Sharing income with your spouse as a tax saving strategy?
-Guest post by Robert Bradley
Many small companies have one director with salaries paid to them and their spouse, and shares split between them; often the case with locum doctors. This uses both personal allowances and utilises two basic rate bands of tax, though it also gives rise to a number of issues that need consideration:
Does the general anti-abuse rule (GAAR) that became law last summer impact on it?
GAAR is the government's new weapon against tax avoidance, though currently, giving assets to your spouse to reduce your income or capital gains tax bill is not an abuse of the tax rules.
Giving the spouse in the lower tax band shares in your company so that you can pay them dividends is usually the most tax efficient route to save tax and NI and this strategy is widely used.
Can HM Revenue & Customs attack it using the settlement legislation?
Settlement legislation does not apply to a gift you make to your spouse as long as you do not restrict or withhold their right to the income arising from the share or other asset.
To illustrate, let’s take the example of the Artic Systems Ltd case considered by the House of Lords: Mr Jones was the shareholder of a recently formed company, and the sole fee earner for the business. His wife, Mrs Jones was invited to subscribe to an ordinary share in Artic for £1. It was decided that this was clearly a gift, as when Mrs Jones bought the share, both she and her husband were certain the company would produce profits to which she would be entitled as a shareholder. The value of her share would far outweigh its £1 cost, rendering it unquestionably a gift.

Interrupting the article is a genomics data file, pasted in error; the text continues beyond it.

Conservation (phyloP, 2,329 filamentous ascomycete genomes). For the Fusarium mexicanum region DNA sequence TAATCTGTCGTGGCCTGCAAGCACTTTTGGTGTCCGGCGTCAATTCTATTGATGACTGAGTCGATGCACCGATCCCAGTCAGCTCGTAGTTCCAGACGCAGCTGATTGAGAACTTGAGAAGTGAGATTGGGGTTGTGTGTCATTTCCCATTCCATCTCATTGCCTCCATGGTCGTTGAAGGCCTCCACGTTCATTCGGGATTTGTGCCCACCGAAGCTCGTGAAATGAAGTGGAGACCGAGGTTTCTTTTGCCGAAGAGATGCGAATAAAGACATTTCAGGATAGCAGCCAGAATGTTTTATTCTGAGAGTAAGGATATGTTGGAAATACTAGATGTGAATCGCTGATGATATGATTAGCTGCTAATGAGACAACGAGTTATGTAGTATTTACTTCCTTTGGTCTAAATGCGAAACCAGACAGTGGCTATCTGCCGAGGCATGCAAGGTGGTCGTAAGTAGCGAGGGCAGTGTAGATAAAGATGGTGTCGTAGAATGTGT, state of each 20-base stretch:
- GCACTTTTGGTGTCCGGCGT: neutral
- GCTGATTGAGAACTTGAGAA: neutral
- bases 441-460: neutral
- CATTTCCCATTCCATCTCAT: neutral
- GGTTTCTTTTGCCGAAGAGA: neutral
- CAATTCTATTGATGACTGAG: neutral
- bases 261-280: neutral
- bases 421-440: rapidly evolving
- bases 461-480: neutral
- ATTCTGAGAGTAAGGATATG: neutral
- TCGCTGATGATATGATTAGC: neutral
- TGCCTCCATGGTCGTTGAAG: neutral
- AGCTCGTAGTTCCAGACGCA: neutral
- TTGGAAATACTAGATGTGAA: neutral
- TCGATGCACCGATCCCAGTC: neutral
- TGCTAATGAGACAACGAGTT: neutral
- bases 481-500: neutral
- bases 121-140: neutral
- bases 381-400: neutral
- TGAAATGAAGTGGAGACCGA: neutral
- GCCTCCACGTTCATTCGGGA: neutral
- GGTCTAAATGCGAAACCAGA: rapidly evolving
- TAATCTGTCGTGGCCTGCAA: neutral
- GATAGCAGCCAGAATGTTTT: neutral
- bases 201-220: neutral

Where the recipient is your spouse, this is not considered tax avoidance. When you give away an asset, HMRC considers this a settlement, and unless the recipient is connected to you (for example your brother), they will be taxed on any income it produces. Where the recipient is connected to you, income is taxed on the person who gave the asset away (that’s you), unless the recipient is your spouse.
Does income-splitting increase the risk of an IR35 investigation?
To recap: giving ordinary shares in your company to your spouse, means you can successfully shift income in the form of dividends without adverse tax consequences. However, HMRC are still interested in husband-wife companies in the context of IR35, the Intermediaries Legislation, as often one spouse is the sole fee earner providing his personal services.
Shifting income will not in itself increase the risk of IR35 but HMRC are now trying to get more information about salary and dividends paid to the directors of companies using the “Service Company” question which now appears on Self Assessment Tax Returns. This asks for the total income derived from salaries and dividends. If the you answer “yes” to the Service Company Question, make sure on any year-end PAYE returns your answers are consistent with your Self-Assessment Return. Husband and wife can answer the Service Company question on their Tax Returns differently if one spouse is the main fee earner because for them the company would be a service company, but for the non-fee earning spouse the company would not be a service company. Strange but true!
Robert is principal of Bradley & Associates, the PCG accredited accountants for the Worcestershire area and acts for a portfolio of locum doctor clients throughout the Midlands. He can be contacted on 01299 879140.
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